- Customer health is all about D.E.A.R. Determining overall customer health is a key challenge for startups seeking to retain customers and reduce churn. But it can be tricky to assess. Dig in, and it’s easy to find more questions than answers: What matters more, net revenue retention rates (NRR) or net promoter scores (NPS)? How do you incorporate your business results, i.e. sales of your product and customer result from using it, into engagement metrics such as daily average visitors? Is there a recommended way to score overall customer health?
Nick’s recommendation is D.E.A.R, which stands for deployment, engagement, adoption and ROI. Let’s break that down:
- Deployment: a measure of a customer’s use of the product suite, both in terms of the number of features and the frequency of use
- Engagement: a measure of both the frequency and quality of customer conversations
- Adoption: a measure of users adopting your product
- ROI: a measure of your customer’s return on investment and outcomes since using your product
- Staying competitive means thinking broadly and automating often. As customer success teams look to drive impact, automation is key to staying competitive. Lean into solutions that will streamline processes while encouraging engagement, including automated email sequences and reminders, product guides and walkthroughs, chat functionality and reporting tools.
Along with that, Nick says SaaS companies need to think broadly about product, sales, and customer success together as equal drivers of success vs. operating from independent silos. On a practical level, this can look like customer success managers meeting monthly to determine common themes they’re finding in their interactions with customers, then working to uncover why those themes are present. From there, it is much easier to relay the takeaways from customer success to sales and product teams effectively. On that note, automation can come back into play using tools like recording software to share snippets of customer’s feedback directly with relevant teams. “There's no substitute to hearing it in the customer's own voice,” says Nick.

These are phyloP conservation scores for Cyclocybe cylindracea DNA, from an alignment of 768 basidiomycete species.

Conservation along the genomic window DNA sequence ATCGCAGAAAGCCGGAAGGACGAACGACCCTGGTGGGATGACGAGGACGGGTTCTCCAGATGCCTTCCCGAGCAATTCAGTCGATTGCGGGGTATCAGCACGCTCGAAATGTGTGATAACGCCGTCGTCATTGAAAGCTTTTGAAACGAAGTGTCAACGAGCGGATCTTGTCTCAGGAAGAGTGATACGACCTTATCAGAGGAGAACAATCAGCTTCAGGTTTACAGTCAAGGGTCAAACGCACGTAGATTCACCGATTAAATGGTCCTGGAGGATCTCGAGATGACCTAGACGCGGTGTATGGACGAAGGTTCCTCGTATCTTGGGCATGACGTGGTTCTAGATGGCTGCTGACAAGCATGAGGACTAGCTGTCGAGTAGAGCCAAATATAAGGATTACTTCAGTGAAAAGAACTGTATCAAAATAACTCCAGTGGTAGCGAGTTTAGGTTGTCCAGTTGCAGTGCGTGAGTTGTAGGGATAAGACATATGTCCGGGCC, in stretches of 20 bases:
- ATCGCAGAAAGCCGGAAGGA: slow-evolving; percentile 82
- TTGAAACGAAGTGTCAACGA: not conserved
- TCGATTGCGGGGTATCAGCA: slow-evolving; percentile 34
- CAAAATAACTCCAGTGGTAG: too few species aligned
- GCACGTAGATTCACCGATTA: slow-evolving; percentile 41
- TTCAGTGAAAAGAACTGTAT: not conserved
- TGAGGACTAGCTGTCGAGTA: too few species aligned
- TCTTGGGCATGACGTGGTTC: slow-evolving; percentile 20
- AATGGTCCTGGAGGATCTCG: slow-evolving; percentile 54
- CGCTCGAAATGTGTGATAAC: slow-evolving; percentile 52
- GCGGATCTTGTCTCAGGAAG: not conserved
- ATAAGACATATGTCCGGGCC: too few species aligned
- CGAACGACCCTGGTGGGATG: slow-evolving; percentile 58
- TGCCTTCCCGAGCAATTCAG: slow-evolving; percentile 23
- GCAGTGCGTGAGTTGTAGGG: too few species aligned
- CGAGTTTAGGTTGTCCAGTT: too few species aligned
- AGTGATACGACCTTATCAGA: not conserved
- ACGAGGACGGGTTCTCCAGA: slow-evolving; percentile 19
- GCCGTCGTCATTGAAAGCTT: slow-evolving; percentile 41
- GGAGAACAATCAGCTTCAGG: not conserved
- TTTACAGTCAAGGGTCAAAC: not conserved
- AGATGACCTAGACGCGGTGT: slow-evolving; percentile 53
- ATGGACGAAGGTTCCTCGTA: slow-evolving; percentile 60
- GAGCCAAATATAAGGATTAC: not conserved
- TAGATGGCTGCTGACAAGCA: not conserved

Want insights from our team and future events like these? We’re planning them for portfolio founders all the time. The best way to get to know us better and follow along: start by subscribing to ATXnology, our quarterly newsletter focused on the pulse of Austin’s startup scene. We’re excited to continue bringing you insightful content from the resources we’re continuously building for founders. If you know an amazing founder who you think needs to know about our approach, send them our way. We’ll be here.
Many thanks to Nick Mehta and the Gainsight team for your participation in this recent portfolio event.